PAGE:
Stop fights before they start.,
Interrupt aggressive behavior.,
Provide plenty of resources.,
Reward good behavior.,
Contact an expert.
Keep a spray bottle full of water at arm’s reach. When one cat starts intimidating the other, just aim and spray several times. It may take a few sprays but eventually the intimidator should get the message and scram.
Your aggressive cat should learn that when you raise the bottle it is going to get sprayed. Eventually you should just have to do this to stop the behavior but that depends on you actually spraying the offending cat quite a few times.
“However, be aware the cat may associate the deterrent with you and not the other cat. At best, it might mean the cats behave when you’re there but fight when you’re gone. At worst, it could make the cat wary of you.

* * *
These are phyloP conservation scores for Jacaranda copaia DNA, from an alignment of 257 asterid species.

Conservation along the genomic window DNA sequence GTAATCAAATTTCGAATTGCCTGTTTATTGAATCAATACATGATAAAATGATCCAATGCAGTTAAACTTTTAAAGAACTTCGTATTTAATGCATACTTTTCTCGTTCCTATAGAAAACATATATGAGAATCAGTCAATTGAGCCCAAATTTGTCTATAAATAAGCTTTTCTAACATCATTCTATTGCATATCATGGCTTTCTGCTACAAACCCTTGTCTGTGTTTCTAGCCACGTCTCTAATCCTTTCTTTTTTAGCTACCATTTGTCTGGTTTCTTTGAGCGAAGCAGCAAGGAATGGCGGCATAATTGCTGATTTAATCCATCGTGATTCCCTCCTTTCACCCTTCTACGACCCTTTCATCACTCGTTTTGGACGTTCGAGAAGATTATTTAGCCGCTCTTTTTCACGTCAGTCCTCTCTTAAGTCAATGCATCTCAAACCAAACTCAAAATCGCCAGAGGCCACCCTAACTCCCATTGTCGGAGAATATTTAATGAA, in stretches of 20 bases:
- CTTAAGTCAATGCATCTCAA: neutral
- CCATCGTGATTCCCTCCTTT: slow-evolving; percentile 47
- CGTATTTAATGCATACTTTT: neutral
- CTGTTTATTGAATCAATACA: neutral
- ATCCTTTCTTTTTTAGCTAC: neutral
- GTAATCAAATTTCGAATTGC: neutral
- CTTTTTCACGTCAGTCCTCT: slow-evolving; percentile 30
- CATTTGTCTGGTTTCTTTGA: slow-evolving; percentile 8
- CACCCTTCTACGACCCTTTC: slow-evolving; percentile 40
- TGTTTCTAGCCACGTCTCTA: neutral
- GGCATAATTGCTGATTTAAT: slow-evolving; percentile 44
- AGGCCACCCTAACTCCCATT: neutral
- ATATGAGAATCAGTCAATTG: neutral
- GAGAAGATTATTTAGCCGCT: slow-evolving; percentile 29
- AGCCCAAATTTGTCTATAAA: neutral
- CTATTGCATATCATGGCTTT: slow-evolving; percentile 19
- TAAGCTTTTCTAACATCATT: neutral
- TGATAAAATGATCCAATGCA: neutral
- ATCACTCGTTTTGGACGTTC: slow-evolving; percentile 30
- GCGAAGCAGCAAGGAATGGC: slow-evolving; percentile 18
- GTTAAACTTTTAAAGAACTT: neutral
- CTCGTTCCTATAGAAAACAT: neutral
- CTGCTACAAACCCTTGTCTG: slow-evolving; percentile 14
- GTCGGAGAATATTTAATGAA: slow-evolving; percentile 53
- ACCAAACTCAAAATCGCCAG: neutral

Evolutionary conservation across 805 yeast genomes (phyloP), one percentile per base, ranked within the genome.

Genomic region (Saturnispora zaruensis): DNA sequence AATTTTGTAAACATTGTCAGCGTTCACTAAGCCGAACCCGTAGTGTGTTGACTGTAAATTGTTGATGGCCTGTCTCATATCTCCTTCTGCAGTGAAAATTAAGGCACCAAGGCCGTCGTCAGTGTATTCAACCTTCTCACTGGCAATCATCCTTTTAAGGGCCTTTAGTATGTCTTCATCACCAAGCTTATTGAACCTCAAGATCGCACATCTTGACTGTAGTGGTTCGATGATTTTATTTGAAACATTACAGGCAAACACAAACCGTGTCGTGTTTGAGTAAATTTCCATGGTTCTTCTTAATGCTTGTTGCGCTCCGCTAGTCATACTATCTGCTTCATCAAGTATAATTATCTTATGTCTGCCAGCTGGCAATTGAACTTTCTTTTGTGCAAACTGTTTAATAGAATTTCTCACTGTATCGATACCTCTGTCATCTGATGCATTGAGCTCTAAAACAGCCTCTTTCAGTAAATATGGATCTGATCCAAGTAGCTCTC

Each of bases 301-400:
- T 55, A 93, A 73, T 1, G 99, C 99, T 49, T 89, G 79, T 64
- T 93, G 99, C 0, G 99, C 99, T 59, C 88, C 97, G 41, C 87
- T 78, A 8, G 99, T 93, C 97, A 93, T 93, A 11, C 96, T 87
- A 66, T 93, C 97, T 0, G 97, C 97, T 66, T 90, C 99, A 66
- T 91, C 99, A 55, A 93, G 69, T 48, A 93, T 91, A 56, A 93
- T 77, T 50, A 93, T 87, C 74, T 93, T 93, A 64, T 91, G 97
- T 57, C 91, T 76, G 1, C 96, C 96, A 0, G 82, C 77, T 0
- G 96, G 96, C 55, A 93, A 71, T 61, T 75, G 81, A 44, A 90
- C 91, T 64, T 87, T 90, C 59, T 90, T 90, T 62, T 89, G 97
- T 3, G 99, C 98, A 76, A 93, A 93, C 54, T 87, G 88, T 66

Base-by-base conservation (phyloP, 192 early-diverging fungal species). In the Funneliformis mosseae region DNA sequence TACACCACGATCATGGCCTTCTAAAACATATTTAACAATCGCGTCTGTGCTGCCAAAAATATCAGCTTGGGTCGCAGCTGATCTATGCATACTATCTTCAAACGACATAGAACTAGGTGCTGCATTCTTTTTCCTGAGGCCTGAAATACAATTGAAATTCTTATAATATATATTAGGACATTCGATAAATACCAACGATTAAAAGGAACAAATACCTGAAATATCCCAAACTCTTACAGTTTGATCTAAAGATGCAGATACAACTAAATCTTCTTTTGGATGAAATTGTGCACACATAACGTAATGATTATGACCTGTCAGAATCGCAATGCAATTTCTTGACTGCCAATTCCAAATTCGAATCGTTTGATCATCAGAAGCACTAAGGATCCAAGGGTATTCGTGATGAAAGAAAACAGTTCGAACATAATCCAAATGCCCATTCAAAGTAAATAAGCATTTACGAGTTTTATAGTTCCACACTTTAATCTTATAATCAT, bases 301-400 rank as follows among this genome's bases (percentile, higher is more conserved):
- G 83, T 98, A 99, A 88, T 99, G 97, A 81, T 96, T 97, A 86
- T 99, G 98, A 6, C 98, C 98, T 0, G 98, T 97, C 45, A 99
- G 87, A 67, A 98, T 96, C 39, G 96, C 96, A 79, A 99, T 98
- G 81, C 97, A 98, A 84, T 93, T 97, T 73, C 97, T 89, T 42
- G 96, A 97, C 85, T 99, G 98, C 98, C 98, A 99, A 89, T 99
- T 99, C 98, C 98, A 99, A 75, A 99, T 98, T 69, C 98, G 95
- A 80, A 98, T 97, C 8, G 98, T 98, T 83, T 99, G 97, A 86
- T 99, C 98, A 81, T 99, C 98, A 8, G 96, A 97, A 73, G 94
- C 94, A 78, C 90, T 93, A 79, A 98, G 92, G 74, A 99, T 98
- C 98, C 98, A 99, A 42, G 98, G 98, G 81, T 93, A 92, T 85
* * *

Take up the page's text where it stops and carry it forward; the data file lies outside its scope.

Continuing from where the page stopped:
, Your cats will not work their problems out through fighting. In fact, letting them fight may make their relationship even worse. If your cats are fighting, stop them by making a loud noise of some sort, basically scaring them. Try to clap really loud or slam a door, anything that will catch them off guard.
Don’t try to get in the middle of a cat fight. You may get scratched or bitten in the process.
, Make sure each cat has his own food and water bowls, litter box, and safe hiding places. Competition for resources increases tension and can lead to fighting.
, If your cats are getting along, you should reinforce that behavior. Give them each a treat and a little affection, if they like that kind of thing. Make sure they both know that they get better treats and more affection if they get along, rather than if they are irritable and fight., An animal behaviorist or other expert may be able to find techniques to reduce feline aggression. You can also talk to your vet about techniques you can try, as well as ask for suggestions about behaviorists to contact.